Re: Linux Books
Number one is to get what you find interesting. I'd find a Barnes and
Noble or similar bookstore to do some of your selection. I like to
wander through the computer books section and page through some of what
catches my eye. Often I find that a book that looked real interesting is
actually very shallow in its explanation. Other times I find that the
book dives much further into the subject than I really care about. By
loooking at the book itself, you'll see the scope of its coverage and
its applicability to your needs.
As for some other suggestions...
You might want "Programming PERL" from O'Reilly and Assoc. There are a
load of other books out there on PERL, but you'll probably find that the
"camel book" will get you up and running in PERL rather quickly
(assuming that's a desireable goal for you).
If you're planning on administering your own machines at some point, and
need to provide web or email services, the Apache and Sendmail books
from O'Reilly are almost mandatory. Be forwarned that the Sendmail book
will likely require $400 worth of reinforcing to your bookshelf. It has
also been rumored to distort gravaty in the near vicinity, so you might
confuse some of your collegues in the Physics department.
By your current books and by your job, I assume you'll be doing some C++
programming. You might want a C++ programmer's reference to keep handy
in addition to the manuals you already have. The reference will be
easier to search through once you've got the basics down.
"George M. Butler" wrote:
> Hi all,
> I have been asking questions on this list and received lots of help. I
> am new to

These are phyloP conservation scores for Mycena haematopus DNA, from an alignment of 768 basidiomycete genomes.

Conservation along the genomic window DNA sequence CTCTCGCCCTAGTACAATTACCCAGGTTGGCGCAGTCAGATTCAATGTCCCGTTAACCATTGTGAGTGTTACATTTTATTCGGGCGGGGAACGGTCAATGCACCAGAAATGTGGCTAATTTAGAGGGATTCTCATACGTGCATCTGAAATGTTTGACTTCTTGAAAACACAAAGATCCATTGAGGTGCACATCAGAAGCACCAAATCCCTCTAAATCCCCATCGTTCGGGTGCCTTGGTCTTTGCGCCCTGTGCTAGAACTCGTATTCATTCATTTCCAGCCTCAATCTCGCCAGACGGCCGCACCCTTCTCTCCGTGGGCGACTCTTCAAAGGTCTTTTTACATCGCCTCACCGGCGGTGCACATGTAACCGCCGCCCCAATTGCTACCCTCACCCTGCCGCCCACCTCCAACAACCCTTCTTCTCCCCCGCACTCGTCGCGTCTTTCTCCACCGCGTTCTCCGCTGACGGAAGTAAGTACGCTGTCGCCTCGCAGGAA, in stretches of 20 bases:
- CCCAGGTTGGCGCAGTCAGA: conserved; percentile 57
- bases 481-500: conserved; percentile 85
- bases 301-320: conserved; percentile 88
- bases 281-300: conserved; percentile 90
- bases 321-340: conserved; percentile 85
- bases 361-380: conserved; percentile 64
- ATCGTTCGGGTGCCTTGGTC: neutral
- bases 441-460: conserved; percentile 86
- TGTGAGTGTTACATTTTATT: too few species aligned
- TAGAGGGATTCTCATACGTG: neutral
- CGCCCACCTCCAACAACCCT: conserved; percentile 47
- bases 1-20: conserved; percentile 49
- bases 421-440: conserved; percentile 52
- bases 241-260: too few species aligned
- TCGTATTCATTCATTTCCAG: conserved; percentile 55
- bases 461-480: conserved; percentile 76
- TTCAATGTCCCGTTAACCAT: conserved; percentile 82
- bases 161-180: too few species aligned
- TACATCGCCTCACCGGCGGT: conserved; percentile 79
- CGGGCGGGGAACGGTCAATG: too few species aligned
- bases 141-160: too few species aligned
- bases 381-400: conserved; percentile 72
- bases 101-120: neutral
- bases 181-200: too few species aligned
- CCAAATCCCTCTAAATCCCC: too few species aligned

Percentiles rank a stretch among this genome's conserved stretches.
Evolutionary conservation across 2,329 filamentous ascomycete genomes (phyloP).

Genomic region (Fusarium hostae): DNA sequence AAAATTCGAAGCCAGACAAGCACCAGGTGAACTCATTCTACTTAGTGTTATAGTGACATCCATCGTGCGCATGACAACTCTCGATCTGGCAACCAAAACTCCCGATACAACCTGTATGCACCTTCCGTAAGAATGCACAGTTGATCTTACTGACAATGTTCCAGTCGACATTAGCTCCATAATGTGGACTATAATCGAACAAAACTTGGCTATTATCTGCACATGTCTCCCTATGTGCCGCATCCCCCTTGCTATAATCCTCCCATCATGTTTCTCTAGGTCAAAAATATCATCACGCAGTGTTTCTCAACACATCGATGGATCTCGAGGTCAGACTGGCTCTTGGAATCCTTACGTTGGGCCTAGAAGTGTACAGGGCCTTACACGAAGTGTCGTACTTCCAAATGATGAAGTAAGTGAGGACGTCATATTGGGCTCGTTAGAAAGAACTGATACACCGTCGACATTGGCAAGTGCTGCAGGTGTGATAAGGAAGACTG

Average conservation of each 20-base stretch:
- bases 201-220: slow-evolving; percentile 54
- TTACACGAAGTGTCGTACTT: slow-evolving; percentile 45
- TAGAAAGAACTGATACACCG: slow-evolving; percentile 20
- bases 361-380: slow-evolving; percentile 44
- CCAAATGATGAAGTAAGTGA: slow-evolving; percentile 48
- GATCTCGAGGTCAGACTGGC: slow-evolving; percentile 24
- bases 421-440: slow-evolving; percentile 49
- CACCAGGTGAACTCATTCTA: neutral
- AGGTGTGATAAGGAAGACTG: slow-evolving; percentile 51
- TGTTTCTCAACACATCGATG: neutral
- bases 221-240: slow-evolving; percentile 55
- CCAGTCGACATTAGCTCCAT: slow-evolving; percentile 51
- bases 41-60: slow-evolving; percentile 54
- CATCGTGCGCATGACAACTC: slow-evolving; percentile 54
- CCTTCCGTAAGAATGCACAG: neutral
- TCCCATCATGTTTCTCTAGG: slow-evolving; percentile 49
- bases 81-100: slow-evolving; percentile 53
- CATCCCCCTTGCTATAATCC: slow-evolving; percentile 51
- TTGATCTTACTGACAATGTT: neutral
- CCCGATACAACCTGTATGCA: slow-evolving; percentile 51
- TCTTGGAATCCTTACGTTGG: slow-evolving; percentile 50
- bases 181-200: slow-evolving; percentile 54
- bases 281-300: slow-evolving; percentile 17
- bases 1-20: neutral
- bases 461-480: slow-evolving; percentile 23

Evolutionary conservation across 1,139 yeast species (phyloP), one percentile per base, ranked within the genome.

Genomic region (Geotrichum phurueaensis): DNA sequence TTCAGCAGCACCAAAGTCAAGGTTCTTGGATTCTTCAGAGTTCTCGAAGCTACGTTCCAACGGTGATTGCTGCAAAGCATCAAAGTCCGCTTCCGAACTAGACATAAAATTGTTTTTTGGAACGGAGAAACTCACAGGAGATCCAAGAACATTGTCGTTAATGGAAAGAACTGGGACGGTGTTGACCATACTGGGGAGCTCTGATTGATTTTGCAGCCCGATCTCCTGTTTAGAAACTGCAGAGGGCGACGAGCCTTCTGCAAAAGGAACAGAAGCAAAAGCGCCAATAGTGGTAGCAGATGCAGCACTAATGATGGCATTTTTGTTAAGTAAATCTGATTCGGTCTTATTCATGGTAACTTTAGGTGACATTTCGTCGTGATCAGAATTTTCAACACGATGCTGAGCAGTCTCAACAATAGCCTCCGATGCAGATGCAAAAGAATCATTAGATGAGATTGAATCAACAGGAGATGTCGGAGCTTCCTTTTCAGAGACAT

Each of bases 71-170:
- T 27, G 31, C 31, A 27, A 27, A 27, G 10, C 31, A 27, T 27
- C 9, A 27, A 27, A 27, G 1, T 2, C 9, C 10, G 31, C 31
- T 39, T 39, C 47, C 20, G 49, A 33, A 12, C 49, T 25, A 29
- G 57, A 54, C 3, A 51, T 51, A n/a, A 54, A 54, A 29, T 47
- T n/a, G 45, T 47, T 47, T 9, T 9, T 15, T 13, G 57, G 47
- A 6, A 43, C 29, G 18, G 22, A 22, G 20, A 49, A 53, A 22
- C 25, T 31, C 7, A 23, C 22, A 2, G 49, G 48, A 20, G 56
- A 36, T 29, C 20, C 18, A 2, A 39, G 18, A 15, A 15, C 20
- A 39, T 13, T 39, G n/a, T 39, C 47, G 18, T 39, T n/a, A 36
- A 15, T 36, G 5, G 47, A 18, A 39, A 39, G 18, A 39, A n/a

> Linux but have some
> limited experiece with Unix in the past. I have just
> discovered that my employer will let me have $400 to buy books related
> to my job.
> I am a member of a mathematics faculty so naturally Linux is job
> related. I would
> be interested
> to hear from the contributors of this list what are their favorite
> Linux, Unix,
> Networking, Programming Language, or related books.
> Titles I already own are:
> Unix, System V, Release 4, Rosen et al, McGraw Hill, 1990,
> Common Lisp, Steele Jr, Digital Press, 1984,
> A Programmer's Guide to Common Lisp, Digital Press, 1987,
> Linux in a Nutshell, Siever, O'Rielly, 2nEd, 1999,
> Learning Debain/Gnu Linux, Mc Carty, O'Reilly, 1999,
> C++, How to Program, Dietel & Dietel, Prentice Hall, 2nd ed, 1998,
> Running Linux, Welsh et al, O'Reilly, 1999,
> C++ Primer, Lippman & Lajoie, Addison Wesley, 1998.
> The TeX Book, Knunth, Addison-Wesley, 1984,
> I have to spend the money by May 1. I hope this message is not off
> topic but I
> feel lots would be interested
> to hear the responses of the readers of this list. Thanks for your
ETN Systems Inc.
- Linux Books
- From: "George M. Butler" <firstname.lastname@example.org>